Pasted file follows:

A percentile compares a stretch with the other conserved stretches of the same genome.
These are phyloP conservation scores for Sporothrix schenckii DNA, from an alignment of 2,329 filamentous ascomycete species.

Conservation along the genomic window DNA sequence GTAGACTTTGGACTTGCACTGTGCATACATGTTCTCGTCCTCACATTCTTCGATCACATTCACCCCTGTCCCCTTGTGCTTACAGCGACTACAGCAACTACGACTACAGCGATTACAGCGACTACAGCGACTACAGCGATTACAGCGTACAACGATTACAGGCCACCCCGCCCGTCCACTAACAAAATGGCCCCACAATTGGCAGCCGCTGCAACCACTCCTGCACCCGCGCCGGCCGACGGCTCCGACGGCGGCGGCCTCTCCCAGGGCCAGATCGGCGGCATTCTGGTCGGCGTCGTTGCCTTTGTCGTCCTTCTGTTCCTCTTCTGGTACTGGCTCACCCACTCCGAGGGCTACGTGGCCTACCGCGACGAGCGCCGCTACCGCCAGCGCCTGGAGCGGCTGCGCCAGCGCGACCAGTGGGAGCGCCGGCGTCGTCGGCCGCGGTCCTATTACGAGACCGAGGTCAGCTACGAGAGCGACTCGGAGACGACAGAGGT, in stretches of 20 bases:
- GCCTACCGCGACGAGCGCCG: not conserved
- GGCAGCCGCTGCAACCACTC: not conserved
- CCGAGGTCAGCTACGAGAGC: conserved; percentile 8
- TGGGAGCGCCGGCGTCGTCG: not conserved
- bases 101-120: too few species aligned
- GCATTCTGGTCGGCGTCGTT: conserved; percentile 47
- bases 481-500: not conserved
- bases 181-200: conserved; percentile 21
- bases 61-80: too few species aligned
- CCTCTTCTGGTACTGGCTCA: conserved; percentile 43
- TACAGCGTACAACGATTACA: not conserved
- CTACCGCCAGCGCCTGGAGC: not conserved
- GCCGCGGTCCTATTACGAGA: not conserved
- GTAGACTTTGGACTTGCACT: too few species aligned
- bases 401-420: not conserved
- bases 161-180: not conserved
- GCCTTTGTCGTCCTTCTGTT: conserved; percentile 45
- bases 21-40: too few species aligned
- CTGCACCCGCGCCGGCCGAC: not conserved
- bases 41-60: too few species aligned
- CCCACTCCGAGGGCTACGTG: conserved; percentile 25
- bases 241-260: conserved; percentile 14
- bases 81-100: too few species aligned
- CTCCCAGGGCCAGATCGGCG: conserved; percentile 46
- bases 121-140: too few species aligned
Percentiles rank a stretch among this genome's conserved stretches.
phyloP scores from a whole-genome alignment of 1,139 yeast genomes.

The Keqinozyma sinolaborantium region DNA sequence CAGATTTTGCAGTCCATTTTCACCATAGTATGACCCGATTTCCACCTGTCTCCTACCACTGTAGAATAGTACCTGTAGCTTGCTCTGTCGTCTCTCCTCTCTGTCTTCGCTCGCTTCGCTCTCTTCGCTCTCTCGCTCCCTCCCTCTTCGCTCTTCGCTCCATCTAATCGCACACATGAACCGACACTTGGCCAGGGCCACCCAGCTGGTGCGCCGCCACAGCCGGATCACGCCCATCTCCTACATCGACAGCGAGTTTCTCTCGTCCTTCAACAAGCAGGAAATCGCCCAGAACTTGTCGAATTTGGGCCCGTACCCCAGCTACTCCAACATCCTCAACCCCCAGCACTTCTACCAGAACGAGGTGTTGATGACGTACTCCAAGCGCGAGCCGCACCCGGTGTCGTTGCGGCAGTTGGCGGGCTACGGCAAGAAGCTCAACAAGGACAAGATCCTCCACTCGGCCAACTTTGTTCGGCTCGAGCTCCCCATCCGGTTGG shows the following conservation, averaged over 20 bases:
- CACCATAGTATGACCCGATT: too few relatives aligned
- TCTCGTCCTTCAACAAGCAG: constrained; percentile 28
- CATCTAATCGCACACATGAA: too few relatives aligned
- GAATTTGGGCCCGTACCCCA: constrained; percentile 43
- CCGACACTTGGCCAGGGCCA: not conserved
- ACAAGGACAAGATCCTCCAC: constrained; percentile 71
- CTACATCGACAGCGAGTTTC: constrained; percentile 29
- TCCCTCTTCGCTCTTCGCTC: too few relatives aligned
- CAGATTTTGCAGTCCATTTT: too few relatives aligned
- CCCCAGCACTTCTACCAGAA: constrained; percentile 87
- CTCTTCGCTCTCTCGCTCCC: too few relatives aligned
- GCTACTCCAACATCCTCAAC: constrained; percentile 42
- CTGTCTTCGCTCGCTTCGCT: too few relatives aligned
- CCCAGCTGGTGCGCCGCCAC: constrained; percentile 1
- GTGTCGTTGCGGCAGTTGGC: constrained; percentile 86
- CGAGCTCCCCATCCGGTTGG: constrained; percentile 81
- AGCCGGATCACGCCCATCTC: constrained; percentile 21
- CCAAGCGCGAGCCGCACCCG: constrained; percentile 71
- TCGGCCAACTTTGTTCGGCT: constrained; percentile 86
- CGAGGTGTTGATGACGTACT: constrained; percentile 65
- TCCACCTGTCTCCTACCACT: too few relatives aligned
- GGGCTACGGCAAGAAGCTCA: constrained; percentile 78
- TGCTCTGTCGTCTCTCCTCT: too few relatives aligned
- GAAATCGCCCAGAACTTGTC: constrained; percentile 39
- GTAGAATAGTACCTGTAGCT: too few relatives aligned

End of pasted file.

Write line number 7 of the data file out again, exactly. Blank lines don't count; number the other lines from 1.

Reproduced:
- TGGGAGCGCCGGCGTCGTCG: not conserved